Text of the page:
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Dan Dickison 10-05-2000 08:00 PM

Titanís Viper Series Winch Handle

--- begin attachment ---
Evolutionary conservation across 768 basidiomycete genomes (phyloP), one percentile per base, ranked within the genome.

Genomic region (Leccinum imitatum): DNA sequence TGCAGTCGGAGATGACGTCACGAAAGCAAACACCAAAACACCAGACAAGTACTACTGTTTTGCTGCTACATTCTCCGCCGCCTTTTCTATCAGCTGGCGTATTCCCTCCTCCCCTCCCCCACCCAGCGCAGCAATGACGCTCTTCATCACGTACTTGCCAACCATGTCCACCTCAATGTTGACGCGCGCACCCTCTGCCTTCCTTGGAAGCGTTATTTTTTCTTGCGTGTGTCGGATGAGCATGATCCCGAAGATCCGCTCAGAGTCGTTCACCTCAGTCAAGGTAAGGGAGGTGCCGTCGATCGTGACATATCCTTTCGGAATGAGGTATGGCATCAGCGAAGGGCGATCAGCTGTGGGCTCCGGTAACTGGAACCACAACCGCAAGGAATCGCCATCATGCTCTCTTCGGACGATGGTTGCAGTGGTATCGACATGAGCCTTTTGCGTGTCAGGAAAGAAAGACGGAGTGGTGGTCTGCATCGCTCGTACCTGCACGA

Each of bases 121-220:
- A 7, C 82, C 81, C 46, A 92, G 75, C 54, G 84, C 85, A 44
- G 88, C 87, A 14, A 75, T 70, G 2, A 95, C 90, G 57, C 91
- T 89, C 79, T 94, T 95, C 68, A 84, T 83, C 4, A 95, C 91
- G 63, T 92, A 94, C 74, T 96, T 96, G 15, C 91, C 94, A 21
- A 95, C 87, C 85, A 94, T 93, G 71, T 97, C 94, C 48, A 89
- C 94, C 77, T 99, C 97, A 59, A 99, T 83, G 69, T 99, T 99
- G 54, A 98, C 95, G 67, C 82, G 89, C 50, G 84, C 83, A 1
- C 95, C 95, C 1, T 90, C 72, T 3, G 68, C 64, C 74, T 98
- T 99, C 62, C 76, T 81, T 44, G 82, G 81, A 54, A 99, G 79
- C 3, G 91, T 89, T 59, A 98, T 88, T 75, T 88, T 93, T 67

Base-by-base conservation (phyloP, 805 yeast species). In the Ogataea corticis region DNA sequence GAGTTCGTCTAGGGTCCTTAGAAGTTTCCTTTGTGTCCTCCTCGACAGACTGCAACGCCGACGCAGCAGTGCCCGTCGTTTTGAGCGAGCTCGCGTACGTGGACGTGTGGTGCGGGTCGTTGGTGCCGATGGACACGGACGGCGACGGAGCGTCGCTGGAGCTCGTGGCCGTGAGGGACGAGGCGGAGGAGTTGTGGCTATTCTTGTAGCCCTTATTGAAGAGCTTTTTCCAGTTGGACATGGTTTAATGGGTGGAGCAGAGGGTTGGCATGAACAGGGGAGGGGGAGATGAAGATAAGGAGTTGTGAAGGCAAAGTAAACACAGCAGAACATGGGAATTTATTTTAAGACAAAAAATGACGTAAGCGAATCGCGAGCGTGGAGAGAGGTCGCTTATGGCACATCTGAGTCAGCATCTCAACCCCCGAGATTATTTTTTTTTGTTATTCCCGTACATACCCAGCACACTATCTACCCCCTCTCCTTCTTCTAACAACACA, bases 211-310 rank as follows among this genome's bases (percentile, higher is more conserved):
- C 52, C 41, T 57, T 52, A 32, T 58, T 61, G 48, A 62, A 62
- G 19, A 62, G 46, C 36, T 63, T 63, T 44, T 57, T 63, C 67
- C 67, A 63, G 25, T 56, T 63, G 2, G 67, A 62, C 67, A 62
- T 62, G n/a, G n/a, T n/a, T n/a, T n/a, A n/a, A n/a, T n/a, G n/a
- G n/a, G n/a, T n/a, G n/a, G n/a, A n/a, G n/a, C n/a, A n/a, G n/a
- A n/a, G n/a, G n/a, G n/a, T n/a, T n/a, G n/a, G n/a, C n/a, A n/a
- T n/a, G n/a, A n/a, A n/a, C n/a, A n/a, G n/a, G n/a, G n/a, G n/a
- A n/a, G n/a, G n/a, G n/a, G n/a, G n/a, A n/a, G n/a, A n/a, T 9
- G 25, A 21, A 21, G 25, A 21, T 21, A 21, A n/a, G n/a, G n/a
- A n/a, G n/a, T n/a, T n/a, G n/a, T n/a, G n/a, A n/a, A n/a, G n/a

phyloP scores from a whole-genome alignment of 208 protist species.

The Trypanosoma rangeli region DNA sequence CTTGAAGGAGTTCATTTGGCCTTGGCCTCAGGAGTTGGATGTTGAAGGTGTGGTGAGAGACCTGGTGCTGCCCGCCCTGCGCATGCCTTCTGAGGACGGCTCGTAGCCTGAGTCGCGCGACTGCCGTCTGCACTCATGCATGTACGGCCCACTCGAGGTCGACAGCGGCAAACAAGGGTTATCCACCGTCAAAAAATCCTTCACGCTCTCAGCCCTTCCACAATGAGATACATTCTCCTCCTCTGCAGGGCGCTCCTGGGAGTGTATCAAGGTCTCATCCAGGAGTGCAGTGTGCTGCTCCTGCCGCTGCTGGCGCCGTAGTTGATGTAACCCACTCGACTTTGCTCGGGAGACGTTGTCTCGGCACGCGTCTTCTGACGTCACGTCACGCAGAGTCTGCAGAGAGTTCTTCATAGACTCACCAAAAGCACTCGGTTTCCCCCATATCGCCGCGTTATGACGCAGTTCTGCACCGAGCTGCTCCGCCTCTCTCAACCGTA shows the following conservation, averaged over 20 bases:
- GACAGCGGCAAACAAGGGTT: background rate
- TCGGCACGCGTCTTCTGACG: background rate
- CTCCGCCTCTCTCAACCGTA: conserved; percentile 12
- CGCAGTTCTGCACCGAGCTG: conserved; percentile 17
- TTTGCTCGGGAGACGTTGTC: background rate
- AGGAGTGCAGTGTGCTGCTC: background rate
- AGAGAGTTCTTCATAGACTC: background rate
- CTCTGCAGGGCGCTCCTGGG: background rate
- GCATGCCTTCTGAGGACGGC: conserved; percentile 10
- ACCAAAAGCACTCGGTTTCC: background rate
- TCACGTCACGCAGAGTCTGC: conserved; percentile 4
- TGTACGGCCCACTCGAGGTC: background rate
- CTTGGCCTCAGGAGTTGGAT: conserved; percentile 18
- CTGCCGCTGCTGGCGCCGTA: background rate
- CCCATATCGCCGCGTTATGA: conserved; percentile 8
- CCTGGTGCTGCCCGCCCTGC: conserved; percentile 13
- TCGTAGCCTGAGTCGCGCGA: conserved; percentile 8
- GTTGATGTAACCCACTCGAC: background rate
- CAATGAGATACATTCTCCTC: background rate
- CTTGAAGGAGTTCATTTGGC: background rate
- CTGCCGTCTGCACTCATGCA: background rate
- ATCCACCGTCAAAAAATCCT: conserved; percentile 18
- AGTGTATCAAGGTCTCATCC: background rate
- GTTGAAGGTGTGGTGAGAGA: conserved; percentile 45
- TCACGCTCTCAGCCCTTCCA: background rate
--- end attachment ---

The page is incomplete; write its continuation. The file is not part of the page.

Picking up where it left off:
<HTML><!-- eWebEditPro --><P>What would you integrate into a winch handle if everything was possible and money was no object? Would you make it light and therefore easy to transport from winch to winch? Sure. And would you make it strong so that it would transfer your effort quickly to the winch? You bet. What other features would be desirable? Well, you’d probably want something that locked in place—that’s a given. And you’d probably want an ergonomically designed handle that would be versatile enough to accommodate any number of gripping styles, right? How about a broadly radiused joint between the shaft and handle so that errant line would tend to fall off rather than get snagged? Sure, that would be OK too. And lastly, you’d want it to float so that it could be retrieved, right? Definitely. </P><P><TABLE cellSpacing=0 cellPadding=0 align=right border=0><TBODY><TR><TD width=8></TD><TD vAlign=top align=left width=192><IMG height=179 src="" width=192><BR><DIV class=captionheader align=left><FONT color=#000000><B><DIV class=captionheader align=left><B>The carbon-fiber Viper from Titan—lighter, stronger, and it still floats. </B></DIV></B></FONT></DIV></TD></TR><TR><TD colSpan=2 height=8></TD></TR></TBODY></TABLE>Well, this entire wish list has been incorporated into the new Viper Series winch handles from Titan of Australia. Titan, the company that brought you the first floating winch handle, has designed the Viper winch handle to be a top-of-the-line piece of performance gear, manufactured expressly for racing enthusiasts who want that additional edge on the racecourse. The shafts on the Viper Series (available in eight-inch and 10-inch lengths) are made of hand-laid carbon fiber. To execute the shaft, the manufacturer uses pre-preg raw material baked and pressurized in female molds. Even the tapered axle inside the hand grip is molded as one part to ensure stiffness. <P>Weight is a big factor for most racing sailors, and it’s nice to know that the Viper Series winch handles weigh just 50 percent of the weight of comparable models. But that’s not the best part, which is the lifetime guarantee against breakage that accompanies this item. </P><P>So what’s the downside? Well, most sailors might be surprised at the price tag (suggested retail price of $199), but other than that, it’s hard to find fault with the Viper. "I’ve used it for about eight races now," said Brad Taylor, who trims the jib on board <I>Pamlico</I> an Andrews 38 and one of the top PHRF boats in Charleston, SC, "and it’s really efficient. The shaft doesn’t flex at all, and the handle is easy to grab. The ball-bearing system works really well even when the winch is pretty loaded up. And if I make a mistake and drop it over the side, the bright handle color should make it easy to retrieve."</P></HTML>

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